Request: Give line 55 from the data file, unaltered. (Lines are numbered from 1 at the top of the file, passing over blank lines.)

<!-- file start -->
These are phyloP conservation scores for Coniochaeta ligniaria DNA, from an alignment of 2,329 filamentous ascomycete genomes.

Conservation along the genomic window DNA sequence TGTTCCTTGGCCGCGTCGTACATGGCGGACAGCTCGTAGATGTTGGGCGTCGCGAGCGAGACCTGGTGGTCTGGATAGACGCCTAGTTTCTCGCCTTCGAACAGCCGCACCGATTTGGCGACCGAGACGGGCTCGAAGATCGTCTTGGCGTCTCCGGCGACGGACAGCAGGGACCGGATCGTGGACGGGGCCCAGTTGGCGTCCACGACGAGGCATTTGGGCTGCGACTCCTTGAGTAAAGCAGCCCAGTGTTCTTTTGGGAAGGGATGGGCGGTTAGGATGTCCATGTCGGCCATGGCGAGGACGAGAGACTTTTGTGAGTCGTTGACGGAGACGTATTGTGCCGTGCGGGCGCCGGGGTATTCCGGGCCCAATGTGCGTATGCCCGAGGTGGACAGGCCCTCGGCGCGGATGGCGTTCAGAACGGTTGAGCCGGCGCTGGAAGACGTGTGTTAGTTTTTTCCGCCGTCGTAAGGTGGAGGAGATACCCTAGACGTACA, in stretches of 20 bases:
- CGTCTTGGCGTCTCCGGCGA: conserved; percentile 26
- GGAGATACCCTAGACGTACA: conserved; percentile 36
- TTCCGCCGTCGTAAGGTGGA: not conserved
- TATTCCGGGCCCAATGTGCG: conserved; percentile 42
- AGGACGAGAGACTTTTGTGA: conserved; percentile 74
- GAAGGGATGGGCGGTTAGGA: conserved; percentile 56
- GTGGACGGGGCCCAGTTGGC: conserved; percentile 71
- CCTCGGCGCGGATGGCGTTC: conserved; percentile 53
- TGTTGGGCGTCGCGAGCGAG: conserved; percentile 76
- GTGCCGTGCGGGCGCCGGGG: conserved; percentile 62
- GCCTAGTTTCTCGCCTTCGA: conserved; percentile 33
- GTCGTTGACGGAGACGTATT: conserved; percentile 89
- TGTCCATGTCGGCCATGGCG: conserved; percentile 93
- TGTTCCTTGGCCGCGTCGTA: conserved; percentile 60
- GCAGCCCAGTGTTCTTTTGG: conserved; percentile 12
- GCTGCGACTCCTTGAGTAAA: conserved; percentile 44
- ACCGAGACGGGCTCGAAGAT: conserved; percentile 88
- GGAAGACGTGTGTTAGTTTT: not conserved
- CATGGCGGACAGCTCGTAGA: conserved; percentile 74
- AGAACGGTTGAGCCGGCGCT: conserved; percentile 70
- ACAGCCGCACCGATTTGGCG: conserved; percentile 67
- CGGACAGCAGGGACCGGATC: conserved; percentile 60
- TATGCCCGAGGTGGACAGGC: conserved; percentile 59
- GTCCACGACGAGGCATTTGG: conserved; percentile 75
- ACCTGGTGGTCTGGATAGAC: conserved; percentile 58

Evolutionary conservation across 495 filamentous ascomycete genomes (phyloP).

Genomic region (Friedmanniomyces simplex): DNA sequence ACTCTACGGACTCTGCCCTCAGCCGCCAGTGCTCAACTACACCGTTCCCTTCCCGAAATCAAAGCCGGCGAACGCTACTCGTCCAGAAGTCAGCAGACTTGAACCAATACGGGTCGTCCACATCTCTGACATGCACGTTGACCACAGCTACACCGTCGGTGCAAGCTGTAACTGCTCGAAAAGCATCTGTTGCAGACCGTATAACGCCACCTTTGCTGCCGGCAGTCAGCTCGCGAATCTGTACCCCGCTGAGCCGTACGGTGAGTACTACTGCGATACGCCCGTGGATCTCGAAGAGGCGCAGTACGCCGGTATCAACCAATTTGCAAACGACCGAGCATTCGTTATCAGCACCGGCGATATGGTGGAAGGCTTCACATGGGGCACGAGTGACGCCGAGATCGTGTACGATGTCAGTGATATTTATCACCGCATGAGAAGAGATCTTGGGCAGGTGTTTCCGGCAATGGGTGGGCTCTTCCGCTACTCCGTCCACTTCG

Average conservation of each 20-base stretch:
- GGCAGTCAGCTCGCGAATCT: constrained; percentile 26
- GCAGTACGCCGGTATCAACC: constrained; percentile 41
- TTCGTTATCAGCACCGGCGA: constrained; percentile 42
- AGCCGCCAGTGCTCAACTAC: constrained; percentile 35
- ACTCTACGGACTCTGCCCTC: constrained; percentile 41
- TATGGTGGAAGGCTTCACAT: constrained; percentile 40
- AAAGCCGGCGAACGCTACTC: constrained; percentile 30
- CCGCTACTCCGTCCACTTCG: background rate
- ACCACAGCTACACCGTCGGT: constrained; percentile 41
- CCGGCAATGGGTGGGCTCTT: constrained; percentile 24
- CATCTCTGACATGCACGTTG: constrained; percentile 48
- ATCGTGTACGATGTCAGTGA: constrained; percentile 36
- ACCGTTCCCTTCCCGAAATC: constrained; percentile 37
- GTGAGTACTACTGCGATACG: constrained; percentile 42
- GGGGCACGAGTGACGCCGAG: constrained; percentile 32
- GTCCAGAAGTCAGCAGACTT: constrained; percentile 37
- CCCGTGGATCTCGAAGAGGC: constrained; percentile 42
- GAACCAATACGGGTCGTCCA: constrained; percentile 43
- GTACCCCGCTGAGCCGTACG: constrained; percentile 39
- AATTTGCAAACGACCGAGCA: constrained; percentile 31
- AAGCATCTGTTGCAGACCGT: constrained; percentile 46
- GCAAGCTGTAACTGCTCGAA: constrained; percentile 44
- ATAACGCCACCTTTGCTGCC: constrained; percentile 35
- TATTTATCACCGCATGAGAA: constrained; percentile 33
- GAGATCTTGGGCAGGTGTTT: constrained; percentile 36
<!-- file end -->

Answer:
- GAGATCTTGGGCAGGTGTTT: constrained; percentile 36